As the old saying goes, everyone’s Irish on St. Patrick’s Day.
The Ancient Order of Hibernians — an exclusive organization that only allows Catholics of Irish descent to join their ranks — exemplifies this notion. Every year on St. Patrick’s Day, the Schenectady Hibernians open their doors and extend their hospitality so that nonmembers can join in the celebration of Ireland’s patron saint.
But the Hibernians’ celebration isn’t all about quaffing beer or forking down corned beef. It’s about raising awareness of the rich Irish culture and customs that are often forgotten amid the stereotypes many associate with the Irish.
For instance, even asking for corned beef at the Hibernians is likely to garner a cocked eyebrow or dismissive grunt. Though they serve it during their celebration, it’s not considered traditional Irish fare and is thus scoffed at by those who are ferociously proud of their heritage.
“Lamb is more traditional,” said Ned Martin, the corporate president of the Schenectady Hibernians, as he stood by the bar of the hall on State Street Sunday. “And potatoes. Every Irish kitchen has to have potatoes.”
Dwelling with the Hibernians on St. Patrick’s Day is a good way to get a crash course on true, unvarnished Irish culture — what it means to be Irish and the strife the Irish people have faced over generations. Guests can find a speaker lecturing on the formation of Northern Ireland at one end of the hall and a “seanchai” — a traditional Irish story teller — spinning yarns at the other.
Toasts at the bar are sometimes in Gaelic, as is the welcome posted over the entrance. Irish music echoes throughout the hall, which is decked out in various hues of green.
“We try to give people a taste of who we are,” said Jacqueline Clute, the secretary of the state Ladies Ancient Order of Hibernians and the corporate event chairwoman for the Schenectady chapter.
“It’s a time for us to get together and show our true color,” she added.
Established in 1888, Schenectady’s chapter is among the oldest in the state. The Lady Hibernians, with a charter dating back to 1901, are one of the oldest such organizations in the nation.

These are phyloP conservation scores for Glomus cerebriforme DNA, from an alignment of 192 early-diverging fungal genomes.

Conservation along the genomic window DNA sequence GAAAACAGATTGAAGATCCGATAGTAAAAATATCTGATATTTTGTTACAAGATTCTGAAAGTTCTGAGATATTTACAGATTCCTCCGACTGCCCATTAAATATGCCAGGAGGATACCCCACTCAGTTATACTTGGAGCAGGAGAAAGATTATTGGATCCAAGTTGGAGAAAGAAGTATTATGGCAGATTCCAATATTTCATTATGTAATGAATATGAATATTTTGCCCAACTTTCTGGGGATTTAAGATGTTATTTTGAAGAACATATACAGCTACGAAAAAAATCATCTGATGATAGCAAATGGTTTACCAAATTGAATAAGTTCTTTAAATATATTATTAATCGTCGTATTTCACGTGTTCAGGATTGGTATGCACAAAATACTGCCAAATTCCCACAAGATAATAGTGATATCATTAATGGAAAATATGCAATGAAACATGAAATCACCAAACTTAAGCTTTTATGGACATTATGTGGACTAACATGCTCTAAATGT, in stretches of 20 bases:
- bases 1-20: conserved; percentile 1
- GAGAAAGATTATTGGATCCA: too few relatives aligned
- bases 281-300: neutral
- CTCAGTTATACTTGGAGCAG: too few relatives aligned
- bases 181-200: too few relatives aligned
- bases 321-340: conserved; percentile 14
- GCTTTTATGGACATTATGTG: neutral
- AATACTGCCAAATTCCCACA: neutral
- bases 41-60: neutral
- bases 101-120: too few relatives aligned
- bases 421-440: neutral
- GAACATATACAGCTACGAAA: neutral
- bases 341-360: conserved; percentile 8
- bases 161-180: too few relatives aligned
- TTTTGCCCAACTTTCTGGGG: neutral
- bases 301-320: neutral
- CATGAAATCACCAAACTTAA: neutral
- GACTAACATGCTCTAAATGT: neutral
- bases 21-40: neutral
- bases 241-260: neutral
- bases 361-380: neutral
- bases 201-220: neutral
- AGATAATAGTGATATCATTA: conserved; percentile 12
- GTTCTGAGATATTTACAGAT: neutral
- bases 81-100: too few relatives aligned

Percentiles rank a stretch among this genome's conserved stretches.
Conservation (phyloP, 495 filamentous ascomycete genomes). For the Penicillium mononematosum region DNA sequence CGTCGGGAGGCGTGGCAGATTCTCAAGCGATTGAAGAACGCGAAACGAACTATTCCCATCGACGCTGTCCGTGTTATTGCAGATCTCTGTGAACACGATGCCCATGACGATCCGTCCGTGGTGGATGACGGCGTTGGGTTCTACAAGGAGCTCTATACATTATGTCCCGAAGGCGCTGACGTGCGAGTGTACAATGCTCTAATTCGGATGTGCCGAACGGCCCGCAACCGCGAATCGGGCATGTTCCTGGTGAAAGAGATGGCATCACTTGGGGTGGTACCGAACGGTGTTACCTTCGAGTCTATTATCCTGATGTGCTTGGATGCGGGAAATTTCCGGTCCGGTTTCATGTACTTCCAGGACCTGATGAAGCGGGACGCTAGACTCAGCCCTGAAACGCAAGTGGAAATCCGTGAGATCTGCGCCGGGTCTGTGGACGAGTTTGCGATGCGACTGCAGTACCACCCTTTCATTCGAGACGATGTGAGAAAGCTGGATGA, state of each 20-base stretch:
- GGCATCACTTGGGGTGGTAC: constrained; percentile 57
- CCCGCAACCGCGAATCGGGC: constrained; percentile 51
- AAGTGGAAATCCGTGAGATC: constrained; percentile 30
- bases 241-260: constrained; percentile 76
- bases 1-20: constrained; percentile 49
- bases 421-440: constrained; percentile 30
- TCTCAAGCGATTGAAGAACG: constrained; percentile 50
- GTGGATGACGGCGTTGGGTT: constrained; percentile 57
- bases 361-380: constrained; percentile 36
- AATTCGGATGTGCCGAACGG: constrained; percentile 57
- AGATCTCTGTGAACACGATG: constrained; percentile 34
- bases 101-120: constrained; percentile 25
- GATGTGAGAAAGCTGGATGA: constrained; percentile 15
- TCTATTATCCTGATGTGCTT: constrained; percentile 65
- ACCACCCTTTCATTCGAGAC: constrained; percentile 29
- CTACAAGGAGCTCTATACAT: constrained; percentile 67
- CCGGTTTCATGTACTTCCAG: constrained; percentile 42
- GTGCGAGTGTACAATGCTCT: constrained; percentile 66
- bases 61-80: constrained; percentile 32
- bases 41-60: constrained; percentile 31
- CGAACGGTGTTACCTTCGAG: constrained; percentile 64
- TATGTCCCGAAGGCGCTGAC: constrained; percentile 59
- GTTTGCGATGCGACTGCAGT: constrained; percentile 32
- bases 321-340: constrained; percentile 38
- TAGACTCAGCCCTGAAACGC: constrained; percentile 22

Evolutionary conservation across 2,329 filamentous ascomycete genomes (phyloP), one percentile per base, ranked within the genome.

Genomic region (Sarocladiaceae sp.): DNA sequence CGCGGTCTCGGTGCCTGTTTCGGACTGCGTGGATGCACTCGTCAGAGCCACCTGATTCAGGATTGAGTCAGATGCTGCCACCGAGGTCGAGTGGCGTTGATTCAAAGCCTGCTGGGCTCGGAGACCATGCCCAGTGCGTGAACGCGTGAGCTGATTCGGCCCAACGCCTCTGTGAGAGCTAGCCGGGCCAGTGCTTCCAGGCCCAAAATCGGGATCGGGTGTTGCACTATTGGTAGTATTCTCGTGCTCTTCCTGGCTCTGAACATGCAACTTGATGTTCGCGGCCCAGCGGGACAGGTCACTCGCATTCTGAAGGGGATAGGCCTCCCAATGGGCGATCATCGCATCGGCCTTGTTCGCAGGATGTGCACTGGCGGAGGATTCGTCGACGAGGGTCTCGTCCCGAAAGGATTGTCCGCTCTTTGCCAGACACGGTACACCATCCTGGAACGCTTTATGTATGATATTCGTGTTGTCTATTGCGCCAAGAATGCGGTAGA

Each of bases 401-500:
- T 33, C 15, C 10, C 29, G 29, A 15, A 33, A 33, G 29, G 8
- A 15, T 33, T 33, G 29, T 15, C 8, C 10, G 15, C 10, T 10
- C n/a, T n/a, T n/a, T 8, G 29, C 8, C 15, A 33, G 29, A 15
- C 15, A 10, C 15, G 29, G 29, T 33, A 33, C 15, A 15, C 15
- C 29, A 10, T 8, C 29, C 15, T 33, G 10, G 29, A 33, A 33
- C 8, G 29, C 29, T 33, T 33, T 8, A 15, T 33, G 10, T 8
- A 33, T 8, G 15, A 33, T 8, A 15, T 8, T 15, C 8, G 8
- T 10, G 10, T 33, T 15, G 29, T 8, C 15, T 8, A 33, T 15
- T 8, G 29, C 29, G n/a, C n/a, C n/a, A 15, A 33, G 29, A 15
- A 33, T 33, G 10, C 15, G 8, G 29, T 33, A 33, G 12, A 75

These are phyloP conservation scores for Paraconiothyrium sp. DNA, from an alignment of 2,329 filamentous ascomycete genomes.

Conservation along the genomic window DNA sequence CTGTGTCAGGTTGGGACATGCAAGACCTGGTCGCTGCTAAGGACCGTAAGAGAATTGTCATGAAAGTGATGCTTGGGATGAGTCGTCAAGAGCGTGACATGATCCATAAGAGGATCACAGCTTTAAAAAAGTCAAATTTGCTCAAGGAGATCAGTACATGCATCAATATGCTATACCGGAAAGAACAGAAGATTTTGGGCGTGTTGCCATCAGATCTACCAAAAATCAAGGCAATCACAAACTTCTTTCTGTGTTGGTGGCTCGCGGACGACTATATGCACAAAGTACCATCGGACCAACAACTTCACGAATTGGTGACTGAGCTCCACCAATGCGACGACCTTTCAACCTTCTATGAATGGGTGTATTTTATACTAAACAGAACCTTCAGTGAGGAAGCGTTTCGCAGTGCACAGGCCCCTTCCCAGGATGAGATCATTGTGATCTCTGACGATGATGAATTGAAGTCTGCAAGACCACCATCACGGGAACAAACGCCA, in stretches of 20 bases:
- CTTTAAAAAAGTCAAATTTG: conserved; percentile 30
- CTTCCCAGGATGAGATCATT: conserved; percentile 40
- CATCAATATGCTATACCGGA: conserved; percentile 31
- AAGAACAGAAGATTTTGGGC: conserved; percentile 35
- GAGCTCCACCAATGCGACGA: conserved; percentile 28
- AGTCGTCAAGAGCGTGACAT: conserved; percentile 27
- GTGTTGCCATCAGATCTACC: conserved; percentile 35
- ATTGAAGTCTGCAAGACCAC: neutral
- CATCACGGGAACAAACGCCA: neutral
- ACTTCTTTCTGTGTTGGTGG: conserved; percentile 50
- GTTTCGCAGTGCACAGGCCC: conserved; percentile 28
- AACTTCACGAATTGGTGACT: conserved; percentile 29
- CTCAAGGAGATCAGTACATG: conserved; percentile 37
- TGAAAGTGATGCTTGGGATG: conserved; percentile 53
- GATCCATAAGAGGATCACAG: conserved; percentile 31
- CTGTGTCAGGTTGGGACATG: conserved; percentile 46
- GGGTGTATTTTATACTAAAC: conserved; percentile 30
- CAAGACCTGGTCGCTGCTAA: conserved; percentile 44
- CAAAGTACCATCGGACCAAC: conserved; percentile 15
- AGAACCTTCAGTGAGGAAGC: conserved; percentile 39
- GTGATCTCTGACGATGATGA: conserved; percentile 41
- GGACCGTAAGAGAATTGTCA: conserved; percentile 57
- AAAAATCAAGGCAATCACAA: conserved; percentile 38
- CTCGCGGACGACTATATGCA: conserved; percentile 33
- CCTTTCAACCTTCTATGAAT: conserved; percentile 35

With St. Patrick’s Day falling on a Monday, the Hibernians planned a two-day celebration at their hall. And while many seemed to have a beer in hand, everyone seemed to have their heritage in the forefront of their thoughts, rather than eating and drinking.
“It’s a remembrance of where we’ve been, how we’ve changed and where we’re going,” Clute said. “It’s a day to be proud that we’re still here.”
Part of the remembrance is a review of the tumultuous history of the Irish, a people that faced brutal conquest at the hands of the British during the 17th century and were nearly starved out of existence by famine during the mid-19th century. Those fleeing the country for a better life in the United States often found themselves subjected to discrimination here.
When Rose Ann Rabatoy’s great-grandfather immigrated to United States, his surname was Muconry. But he changed it to Conroy after arriving in Maryland, because he realized he’d never find work otherwise.
“Because no Irish need apply,” she said, quoting a message that often was posted by employers.
For Betsy Henderson, being among the Hibernians on St. Patrick’s Day brings her back to the uproarious celebrations she experienced growing up in Boston, where the Irish have a strong influence. A third-generation Irish-American, she said being surrounded by the culture helps her to recall those times.
“That was my heritage growing up,” she said. “For me, it’s a reminder of my upbringing.”
Clute said the day is a time when people of Irish descent can revel in their heritage, recalling the struggles and the triumphs. She said celebrating on St. Patrick’s Day helps bring them all closer together.
“The Irish community is close-knit in a lot of ways,” she said. “You have to be that way to keep your culture alive.”